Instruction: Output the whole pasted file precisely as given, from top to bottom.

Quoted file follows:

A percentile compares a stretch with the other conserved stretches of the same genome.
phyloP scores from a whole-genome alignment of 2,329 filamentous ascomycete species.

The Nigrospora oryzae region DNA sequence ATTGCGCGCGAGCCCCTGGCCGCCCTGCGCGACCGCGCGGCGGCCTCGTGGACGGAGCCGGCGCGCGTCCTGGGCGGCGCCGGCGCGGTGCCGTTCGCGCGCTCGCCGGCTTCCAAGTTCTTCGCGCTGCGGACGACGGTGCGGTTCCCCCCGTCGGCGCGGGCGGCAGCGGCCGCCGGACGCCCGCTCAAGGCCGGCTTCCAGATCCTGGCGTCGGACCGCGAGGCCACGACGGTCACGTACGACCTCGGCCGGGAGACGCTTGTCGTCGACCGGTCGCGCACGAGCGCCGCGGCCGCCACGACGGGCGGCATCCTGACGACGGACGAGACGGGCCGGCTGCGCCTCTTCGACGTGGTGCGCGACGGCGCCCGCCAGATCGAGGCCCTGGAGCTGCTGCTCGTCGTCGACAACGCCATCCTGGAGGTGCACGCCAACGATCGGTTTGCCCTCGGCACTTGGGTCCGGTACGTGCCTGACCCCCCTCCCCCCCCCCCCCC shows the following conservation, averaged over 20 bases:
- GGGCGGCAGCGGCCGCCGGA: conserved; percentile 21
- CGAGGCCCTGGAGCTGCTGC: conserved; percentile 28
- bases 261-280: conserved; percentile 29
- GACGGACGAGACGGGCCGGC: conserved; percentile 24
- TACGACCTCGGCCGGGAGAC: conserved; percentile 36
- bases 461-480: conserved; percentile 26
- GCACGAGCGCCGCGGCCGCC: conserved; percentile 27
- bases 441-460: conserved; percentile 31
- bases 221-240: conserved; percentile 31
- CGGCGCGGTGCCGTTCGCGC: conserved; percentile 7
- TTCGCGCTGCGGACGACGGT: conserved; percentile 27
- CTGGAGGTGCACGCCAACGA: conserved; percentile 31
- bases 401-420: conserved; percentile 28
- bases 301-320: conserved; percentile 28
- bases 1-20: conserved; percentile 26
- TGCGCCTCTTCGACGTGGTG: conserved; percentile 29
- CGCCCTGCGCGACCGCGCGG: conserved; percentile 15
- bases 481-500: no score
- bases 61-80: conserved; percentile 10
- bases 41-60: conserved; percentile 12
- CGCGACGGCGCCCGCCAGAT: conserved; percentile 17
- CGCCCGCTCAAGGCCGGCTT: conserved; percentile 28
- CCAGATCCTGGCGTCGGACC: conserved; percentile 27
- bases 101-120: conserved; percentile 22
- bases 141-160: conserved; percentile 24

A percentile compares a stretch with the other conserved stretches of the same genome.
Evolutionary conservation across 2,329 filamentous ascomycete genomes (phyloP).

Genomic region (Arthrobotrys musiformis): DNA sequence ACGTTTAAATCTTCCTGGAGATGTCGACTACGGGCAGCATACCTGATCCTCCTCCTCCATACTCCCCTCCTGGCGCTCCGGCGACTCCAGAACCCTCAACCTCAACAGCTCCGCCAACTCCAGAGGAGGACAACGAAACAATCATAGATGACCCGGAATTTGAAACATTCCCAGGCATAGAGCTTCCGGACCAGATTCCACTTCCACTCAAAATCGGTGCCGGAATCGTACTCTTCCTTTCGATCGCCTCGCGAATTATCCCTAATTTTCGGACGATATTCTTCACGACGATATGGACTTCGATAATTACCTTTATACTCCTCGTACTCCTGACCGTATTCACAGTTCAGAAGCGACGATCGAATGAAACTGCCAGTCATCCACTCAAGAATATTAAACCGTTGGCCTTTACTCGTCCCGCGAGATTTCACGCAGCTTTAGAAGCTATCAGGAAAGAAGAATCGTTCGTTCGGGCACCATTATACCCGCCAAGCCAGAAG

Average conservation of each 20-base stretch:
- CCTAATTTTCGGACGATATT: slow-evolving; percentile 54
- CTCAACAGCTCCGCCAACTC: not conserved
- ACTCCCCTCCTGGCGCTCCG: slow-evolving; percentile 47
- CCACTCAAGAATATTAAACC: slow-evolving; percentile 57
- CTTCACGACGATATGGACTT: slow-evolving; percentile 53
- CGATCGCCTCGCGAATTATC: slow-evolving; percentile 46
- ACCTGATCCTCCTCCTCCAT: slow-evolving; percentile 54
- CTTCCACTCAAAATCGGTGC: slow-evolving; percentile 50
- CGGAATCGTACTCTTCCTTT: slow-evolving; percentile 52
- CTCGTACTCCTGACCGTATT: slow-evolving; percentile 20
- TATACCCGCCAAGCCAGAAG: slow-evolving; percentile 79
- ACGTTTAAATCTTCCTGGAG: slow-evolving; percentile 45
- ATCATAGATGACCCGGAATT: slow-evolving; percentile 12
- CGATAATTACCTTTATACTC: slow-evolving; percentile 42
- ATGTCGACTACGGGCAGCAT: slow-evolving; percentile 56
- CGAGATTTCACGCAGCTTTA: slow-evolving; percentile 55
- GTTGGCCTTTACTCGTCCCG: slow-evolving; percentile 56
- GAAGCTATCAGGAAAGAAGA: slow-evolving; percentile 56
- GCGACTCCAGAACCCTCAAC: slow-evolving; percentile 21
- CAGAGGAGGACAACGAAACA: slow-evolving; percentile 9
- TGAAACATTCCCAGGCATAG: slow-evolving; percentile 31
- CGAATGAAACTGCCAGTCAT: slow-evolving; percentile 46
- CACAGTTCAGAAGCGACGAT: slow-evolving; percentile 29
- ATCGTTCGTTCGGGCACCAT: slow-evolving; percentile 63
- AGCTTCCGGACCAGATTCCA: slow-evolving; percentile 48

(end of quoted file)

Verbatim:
A percentile compares a stretch with the other conserved stretches of the same genome.
phyloP scores from a whole-genome alignment of 2,329 filamentous ascomycete species.

The Nigrospora oryzae region DNA sequence ATTGCGCGCGAGCCCCTGGCCGCCCTGCGCGACCGCGCGGCGGCCTCGTGGACGGAGCCGGCGCGCGTCCTGGGCGGCGCCGGCGCGGTGCCGTTCGCGCGCTCGCCGGCTTCCAAGTTCTTCGCGCTGCGGACGACGGTGCGGTTCCCCCCGTCGGCGCGGGCGGCAGCGGCCGCCGGACGCCCGCTCAAGGCCGGCTTCCAGATCCTGGCGTCGGACCGCGAGGCCACGACGGTCACGTACGACCTCGGCCGGGAGACGCTTGTCGTCGACCGGTCGCGCACGAGCGCCGCGGCCGCCACGACGGGCGGCATCCTGACGACGGACGAGACGGGCCGGCTGCGCCTCTTCGACGTGGTGCGCGACGGCGCCCGCCAGATCGAGGCCCTGGAGCTGCTGCTCGTCGTCGACAACGCCATCCTGGAGGTGCACGCCAACGATCGGTTTGCCCTCGGCACTTGGGTCCGGTACGTGCCTGACCCCCCTCCCCCCCCCCCCCC shows the following conservation, averaged over 20 bases:
- GGGCGGCAGCGGCCGCCGGA: conserved; percentile 21
- CGAGGCCCTGGAGCTGCTGC: conserved; percentile 28
- bases 261-280: conserved; percentile 29
- GACGGACGAGACGGGCCGGC: conserved; percentile 24
- TACGACCTCGGCCGGGAGAC: conserved; percentile 36
- bases 461-480: conserved; percentile 26
- GCACGAGCGCCGCGGCCGCC: conserved; percentile 27
- bases 441-460: conserved; percentile 31
- bases 221-240: conserved; percentile 31
- CGGCGCGGTGCCGTTCGCGC: conserved; percentile 7
- TTCGCGCTGCGGACGACGGT: conserved; percentile 27
- CTGGAGGTGCACGCCAACGA: conserved; percentile 31
- bases 401-420: conserved; percentile 28
- bases 301-320: conserved; percentile 28
- bases 1-20: conserved; percentile 26
- TGCGCCTCTTCGACGTGGTG: conserved; percentile 29
- CGCCCTGCGCGACCGCGCGG: conserved; percentile 15
- bases 481-500: no score
- bases 61-80: conserved; percentile 10
- bases 41-60: conserved; percentile 12
- CGCGACGGCGCCCGCCAGAT: conserved; percentile 17
- CGCCCGCTCAAGGCCGGCTT: conserved; percentile 28
- CCAGATCCTGGCGTCGGACC: conserved; percentile 27
- bases 101-120: conserved; percentile 22
- bases 141-160: conserved; percentile 24

A percentile compares a stretch with the other conserved stretches of the same genome.
Evolutionary conservation across 2,329 filamentous ascomycete genomes (phyloP).

Genomic region (Arthrobotrys musiformis): DNA sequence ACGTTTAAATCTTCCTGGAGATGTCGACTACGGGCAGCATACCTGATCCTCCTCCTCCATACTCCCCTCCTGGCGCTCCGGCGACTCCAGAACCCTCAACCTCAACAGCTCCGCCAACTCCAGAGGAGGACAACGAAACAATCATAGATGACCCGGAATTTGAAACATTCCCAGGCATAGAGCTTCCGGACCAGATTCCACTTCCACTCAAAATCGGTGCCGGAATCGTACTCTTCCTTTCGATCGCCTCGCGAATTATCCCTAATTTTCGGACGATATTCTTCACGACGATATGGACTTCGATAATTACCTTTATACTCCTCGTACTCCTGACCGTATTCACAGTTCAGAAGCGACGATCGAATGAAACTGCCAGTCATCCACTCAAGAATATTAAACCGTTGGCCTTTACTCGTCCCGCGAGATTTCACGCAGCTTTAGAAGCTATCAGGAAAGAAGAATCGTTCGTTCGGGCACCATTATACCCGCCAAGCCAGAAG

Average conservation of each 20-base stretch:
- CCTAATTTTCGGACGATATT: slow-evolving; percentile 54
- CTCAACAGCTCCGCCAACTC: not conserved
- ACTCCCCTCCTGGCGCTCCG: slow-evolving; percentile 47
- CCACTCAAGAATATTAAACC: slow-evolving; percentile 57
- CTTCACGACGATATGGACTT: slow-evolving; percentile 53
- CGATCGCCTCGCGAATTATC: slow-evolving; percentile 46
- ACCTGATCCTCCTCCTCCAT: slow-evolving; percentile 54
- CTTCCACTCAAAATCGGTGC: slow-evolving; percentile 50
- CGGAATCGTACTCTTCCTTT: slow-evolving; percentile 52
- CTCGTACTCCTGACCGTATT: slow-evolving; percentile 20
- TATACCCGCCAAGCCAGAAG: slow-evolving; percentile 79
- ACGTTTAAATCTTCCTGGAG: slow-evolving; percentile 45
- ATCATAGATGACCCGGAATT: slow-evolving; percentile 12
- CGATAATTACCTTTATACTC: slow-evolving; percentile 42
- ATGTCGACTACGGGCAGCAT: slow-evolving; percentile 56
- CGAGATTTCACGCAGCTTTA: slow-evolving; percentile 55
- GTTGGCCTTTACTCGTCCCG: slow-evolving; percentile 56
- GAAGCTATCAGGAAAGAAGA: slow-evolving; percentile 56
- GCGACTCCAGAACCCTCAAC: slow-evolving; percentile 21
- CAGAGGAGGACAACGAAACA: slow-evolving; percentile 9
- TGAAACATTCCCAGGCATAG: slow-evolving; percentile 31
- CGAATGAAACTGCCAGTCAT: slow-evolving; percentile 46
- CACAGTTCAGAAGCGACGAT: slow-evolving; percentile 29
- ATCGTTCGTTCGGGCACCAT: slow-evolving; percentile 63
- AGCTTCCGGACCAGATTCCA: slow-evolving; percentile 48